Yes, it’s common practice to have links that leave your site open in a new window. The rationale is that it’s easier for folks to come back and finish what they were reading on your site once they finish elsewhere.
This is wrong for a number of reasons, thrashed out a decade ago by a dozen of the world’s leading experts in User Interface Engineering, the science of, essentially, how to present stuff on the web. Though all our tools have grown and changed in the past decade, human psychology has not. (When there’s a serious upgrade to the human mind, you’ll know without me telling you.)
Here’s why it’s bad form to force links to open in a new window:
- It is ultimately unhelpful to do something for a user which they can do for themselves. — Users can CTRL-click (PC) or COMMAND-click (Mac) to open a link in a new window. They can right-click (PC) or CTRL-click (Mac) for a popup menu which, among other commands, includes “Open in a new window”. Don’t do things for users which they can do for themselves. I contend that one reason so many people still don’t know how to open links in a new tab or window after a decade of tabbed browsers is that inexperienced designers adopted the practice of doing for users what they should do for themselves. This is like cleaning your teenager’s room for them because they never learned how to do it themselves. It’s also a bit like slicing up your date’s steak for them. Unless you know, absolutely, they want their steak sliced, perhaps it’s best to back off.
- It breaks the browsing history. — Opening the link in a new window starts new browsing history. The back button no longer goes anywhere. Had they accidentally opened the link the same window and wanted to get back to where they were, it’s there. And if they don’t want to go back to your site, they don’t have an extra window to close. Leading to my third point.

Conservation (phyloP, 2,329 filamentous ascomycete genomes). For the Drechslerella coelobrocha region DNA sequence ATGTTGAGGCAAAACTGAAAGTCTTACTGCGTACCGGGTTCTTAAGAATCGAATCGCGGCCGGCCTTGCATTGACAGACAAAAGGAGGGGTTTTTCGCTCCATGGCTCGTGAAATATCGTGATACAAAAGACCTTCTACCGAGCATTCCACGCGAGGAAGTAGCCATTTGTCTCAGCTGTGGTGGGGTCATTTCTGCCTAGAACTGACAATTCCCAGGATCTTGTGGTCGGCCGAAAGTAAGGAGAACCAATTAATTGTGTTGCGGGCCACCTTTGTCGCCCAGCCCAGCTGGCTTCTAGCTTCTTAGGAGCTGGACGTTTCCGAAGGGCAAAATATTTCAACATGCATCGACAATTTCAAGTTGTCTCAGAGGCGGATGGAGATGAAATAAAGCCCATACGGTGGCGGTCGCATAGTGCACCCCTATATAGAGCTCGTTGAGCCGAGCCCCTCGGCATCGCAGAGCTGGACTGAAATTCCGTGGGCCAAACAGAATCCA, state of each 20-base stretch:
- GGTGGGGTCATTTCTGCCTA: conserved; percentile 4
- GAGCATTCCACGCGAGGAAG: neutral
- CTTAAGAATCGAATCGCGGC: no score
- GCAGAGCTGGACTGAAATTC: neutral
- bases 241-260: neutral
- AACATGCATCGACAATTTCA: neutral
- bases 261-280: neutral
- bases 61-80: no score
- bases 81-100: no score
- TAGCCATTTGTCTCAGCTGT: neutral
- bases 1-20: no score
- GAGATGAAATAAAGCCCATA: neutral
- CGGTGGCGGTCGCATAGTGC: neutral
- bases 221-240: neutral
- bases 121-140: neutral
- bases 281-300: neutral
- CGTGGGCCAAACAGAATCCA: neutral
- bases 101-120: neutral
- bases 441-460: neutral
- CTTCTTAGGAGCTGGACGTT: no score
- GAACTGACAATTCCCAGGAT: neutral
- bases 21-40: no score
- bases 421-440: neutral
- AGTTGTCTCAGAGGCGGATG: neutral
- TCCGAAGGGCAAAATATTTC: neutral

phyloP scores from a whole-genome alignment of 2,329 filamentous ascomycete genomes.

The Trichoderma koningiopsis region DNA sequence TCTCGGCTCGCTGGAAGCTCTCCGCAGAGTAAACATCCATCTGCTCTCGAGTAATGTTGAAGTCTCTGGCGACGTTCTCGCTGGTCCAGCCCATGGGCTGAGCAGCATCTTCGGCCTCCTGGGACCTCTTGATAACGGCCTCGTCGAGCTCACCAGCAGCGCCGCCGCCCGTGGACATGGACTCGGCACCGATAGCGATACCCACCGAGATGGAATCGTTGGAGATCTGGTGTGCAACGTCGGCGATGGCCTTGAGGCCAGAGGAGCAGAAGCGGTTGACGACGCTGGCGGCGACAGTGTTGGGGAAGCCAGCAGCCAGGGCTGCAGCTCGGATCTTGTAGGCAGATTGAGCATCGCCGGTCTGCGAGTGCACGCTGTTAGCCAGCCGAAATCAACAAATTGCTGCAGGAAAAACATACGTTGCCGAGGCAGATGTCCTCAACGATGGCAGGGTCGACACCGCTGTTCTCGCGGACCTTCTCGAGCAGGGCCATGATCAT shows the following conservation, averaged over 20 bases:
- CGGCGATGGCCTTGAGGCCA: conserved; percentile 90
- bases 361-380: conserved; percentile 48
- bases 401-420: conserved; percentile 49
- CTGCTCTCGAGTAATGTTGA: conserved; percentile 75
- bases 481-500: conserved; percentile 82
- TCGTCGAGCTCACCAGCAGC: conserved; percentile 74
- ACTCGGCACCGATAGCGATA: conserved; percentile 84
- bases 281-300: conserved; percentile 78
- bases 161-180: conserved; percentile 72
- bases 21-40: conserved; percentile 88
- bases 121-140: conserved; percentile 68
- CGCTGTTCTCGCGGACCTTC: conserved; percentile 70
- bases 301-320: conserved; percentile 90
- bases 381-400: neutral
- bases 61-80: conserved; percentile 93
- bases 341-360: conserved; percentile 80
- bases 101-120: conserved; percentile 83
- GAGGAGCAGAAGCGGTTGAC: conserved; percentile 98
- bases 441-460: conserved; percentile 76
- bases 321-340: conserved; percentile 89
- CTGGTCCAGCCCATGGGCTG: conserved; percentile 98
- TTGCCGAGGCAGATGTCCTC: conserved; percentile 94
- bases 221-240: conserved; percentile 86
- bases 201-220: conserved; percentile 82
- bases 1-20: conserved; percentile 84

- Your users are more important than your stats. — Opening links in a new window because a visitor might wander off and never come back to your site is, in a word, selfish. This is like keeping someone’s socks to ensure they come back to visit you again. If they want to visit, they’ll visit. If they don’t want to, they’re out a pair of socks; er, have an extra open window, and you gain nothing useful.
I don’t remember the last time I set a link to open in a new window. Unless you have a reason which overrides giving your visitors choice and using the tools as they were designed by leading experts, links should not be explicitly set to open in a new window.
Breaking how something was designed in order to make it easy for people to not learn how to use the tool correctly is a bad idea, even without a plethora of usability experts to tell us so.